As the parent of a boy with Down syndrome, Tracy Klein heard all the stories about what his son wouldn’t be able to do when the child was born.
He did it again Sept. 6, when he shot a bear on a hunt with his dad through Blooming Valley Outfitters in northwest Minnesota.
“We didn’t know anything about (the Down syndrome) before he was born, and when we were at the hospital, all kinds of people who were experts were saying all the things he couldn’t do,” Tracy Klein, 54, said. “We didn’t buy into that. They said he can’t have a bike or have any friends. Well, he’s riding a bike, he’s hunting and fishing.
“He’s a heck of a young man. Not without challenges, but Josh has carried a lot of water. He’s impacted a lot of people in his life.”
Josh’s latest accomplishment came the first afternoon of their hunt when the father and son from Solon, Iowa, got into a two-person portable stand that had been set up especially for them near the Roseau River in Blooming Valley Township of northwest Roseau County.
They’d been planning the hunt for three years, Tracy Klein said, and after visiting with Larry Emery, one of the partners in the outfitting service, decided northwest Minnesota was the place they’d try their luck. The area is in the no-quota zone, a part of northwest Minnesota where hunters can buy bear licenses over the counter rather than enter a lottery, as required in most of the state’s bear hunting range.
They pulled into the Blooming Valley Outfitters Camp about noon that Sunday, Tracy Klein said, and were in the stand a couple of hours later. Two bears came into the bait that afternoon, he said, and Josh picked the one that offered the best angle for shooting.
Using a Remington 870 20 gauge with slugs and a red dot scope, Josh made the shot count.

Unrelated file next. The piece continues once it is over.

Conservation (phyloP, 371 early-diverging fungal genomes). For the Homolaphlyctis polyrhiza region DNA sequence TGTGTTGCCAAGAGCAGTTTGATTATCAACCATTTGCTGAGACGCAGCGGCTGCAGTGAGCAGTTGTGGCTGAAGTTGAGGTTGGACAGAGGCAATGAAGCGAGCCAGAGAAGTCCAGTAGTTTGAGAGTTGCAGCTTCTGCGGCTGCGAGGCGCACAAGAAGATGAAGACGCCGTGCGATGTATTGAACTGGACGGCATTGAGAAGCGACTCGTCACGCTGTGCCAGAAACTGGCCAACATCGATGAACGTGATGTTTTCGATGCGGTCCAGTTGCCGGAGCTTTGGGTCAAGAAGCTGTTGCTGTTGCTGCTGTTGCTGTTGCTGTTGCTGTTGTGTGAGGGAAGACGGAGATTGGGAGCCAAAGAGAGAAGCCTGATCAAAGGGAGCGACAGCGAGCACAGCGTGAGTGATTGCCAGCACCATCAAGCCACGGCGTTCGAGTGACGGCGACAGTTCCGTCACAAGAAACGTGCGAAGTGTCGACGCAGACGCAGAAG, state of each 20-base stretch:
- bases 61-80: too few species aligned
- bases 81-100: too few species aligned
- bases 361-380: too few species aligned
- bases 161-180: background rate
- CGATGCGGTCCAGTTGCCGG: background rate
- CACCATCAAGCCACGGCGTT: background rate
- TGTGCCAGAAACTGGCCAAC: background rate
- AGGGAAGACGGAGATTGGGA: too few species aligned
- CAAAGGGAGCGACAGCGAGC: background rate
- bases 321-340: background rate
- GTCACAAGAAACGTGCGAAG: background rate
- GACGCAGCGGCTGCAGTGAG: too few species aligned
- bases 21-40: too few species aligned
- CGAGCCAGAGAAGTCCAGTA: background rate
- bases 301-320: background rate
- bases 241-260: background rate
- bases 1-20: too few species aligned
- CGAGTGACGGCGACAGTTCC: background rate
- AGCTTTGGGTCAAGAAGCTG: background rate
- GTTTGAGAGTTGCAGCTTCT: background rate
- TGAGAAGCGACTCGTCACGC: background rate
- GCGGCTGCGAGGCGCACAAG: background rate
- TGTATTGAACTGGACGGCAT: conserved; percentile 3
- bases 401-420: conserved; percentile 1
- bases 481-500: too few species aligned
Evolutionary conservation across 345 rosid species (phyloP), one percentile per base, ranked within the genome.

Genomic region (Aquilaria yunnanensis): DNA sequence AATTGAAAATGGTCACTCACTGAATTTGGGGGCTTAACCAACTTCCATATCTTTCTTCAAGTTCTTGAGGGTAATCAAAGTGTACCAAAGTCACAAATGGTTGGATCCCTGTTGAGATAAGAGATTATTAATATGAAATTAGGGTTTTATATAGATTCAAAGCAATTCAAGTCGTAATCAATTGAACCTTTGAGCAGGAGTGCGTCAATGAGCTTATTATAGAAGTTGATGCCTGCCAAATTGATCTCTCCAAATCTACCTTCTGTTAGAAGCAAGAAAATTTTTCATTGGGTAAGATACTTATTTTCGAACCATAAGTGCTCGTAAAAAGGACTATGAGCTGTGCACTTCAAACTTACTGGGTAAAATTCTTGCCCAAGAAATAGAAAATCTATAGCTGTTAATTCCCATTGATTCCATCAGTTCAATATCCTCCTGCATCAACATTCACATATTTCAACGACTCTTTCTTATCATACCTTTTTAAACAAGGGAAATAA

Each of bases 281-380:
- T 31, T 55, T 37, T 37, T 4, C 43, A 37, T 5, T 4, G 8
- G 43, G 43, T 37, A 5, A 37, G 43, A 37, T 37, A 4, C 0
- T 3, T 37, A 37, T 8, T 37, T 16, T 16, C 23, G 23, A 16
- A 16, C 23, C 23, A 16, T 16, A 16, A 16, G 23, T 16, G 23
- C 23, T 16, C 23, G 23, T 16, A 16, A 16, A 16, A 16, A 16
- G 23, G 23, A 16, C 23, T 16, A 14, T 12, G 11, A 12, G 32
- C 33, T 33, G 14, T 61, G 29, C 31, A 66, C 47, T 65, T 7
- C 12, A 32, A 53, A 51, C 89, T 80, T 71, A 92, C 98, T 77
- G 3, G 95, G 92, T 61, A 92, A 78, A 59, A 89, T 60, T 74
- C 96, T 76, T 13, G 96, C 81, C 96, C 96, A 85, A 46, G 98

“We were whispering as the bear was getting into the right position to shoot,” the elder Klein said. “I asked Josh, ‘Are you ready?’ He goes yep, and he made a really good shot—kind of what we’d been practicing. He just takes a lot of practice and a lot of time to get things done.”
Emery, the Blooming Valley Outfitters guide who helped retrieve the bear, said it didn’t go more than about 30 yards before dying.
Josh had made a “nice killing shot” right through the heart, Emery said.
In a phone interview a few days after the hunt, the emotion in Emery’s voice was apparent as he talked about being part of the experience a father and son from Iowa shared that afternoon in the woods.
“It’s hard to put into words,” Emery said. “It was a special hunt, you know? Just thinking about it, I’m starting to get choked up. Tracy and Josh are wonderful people, and we’ve made lifelong friends with these guys.”
In the way it almost always is when fathers watch their kids have success, Klein said he was more excited than his son about the hunt’s memorable outcome.
“It was so humbling,” Klein said. “It’s just been a great experience — just to spend time in the woods with your son, and to get a bear was a bonus. It’s just been a real high.
“He was real excited, too, but he got more excited when he got the bear. … He was real quiet, which means Josh is having a moment. He doesn’t get excited like that until after he lands a big fish or gets a turkey.”
The excitement built throughout the evening that night back in camp.
“He talked about it all night and couldn’t go to sleep right away,” Klein said. “And then to have the whole camp come alive, and get (the bear) skinned and cleaned up and pictures and everything, he was just having a ball.”
A good hunt got even better a few days later when Klein followed in his son’s footsteps and shot a bear of his own. Klein figures his bear weighed about 250 pounds, while his son’s bear weighed about 180 pounds. They make salami and brats and jerky, Klein said, so they’ll probably make some sausage from the bear meat.
He’s also thinking about having a taxidermist friend make three-quarter mounts of the two bears. Regardless, Josh will have quite a hunting story to tell at the Scheel’s store where he works in nearby Coralville, Iowa.
“His manager was really excited about him coming up” bear hunting, Klein said, adding his son also works at a grocery store in Iowa City, Iowa.
“He’s a taxpayer,” Klein said. “He’s doing great.”
Looking back on the hunt, Klein says he’s grateful to the Blooming Valley Outfitters crew for their efforts in making the hunt so successful.
And it’s true, he said, that the bears seemingly appear out of nowhere.
“You can just sit there, and you don’t hear a thing, and then they’re just standing there,” Klein said. “It’s really cool. They just show up.”
Emery, who’s guided a lot of hunters to success over the years, said this one ranks among the most rewarding.
“Just seeing Josh’s emotions,” Emery said. “His arms get going, and it’s cool.
“This was a first for me.”
And for Josh, the latest example of proving the naysayers wrong.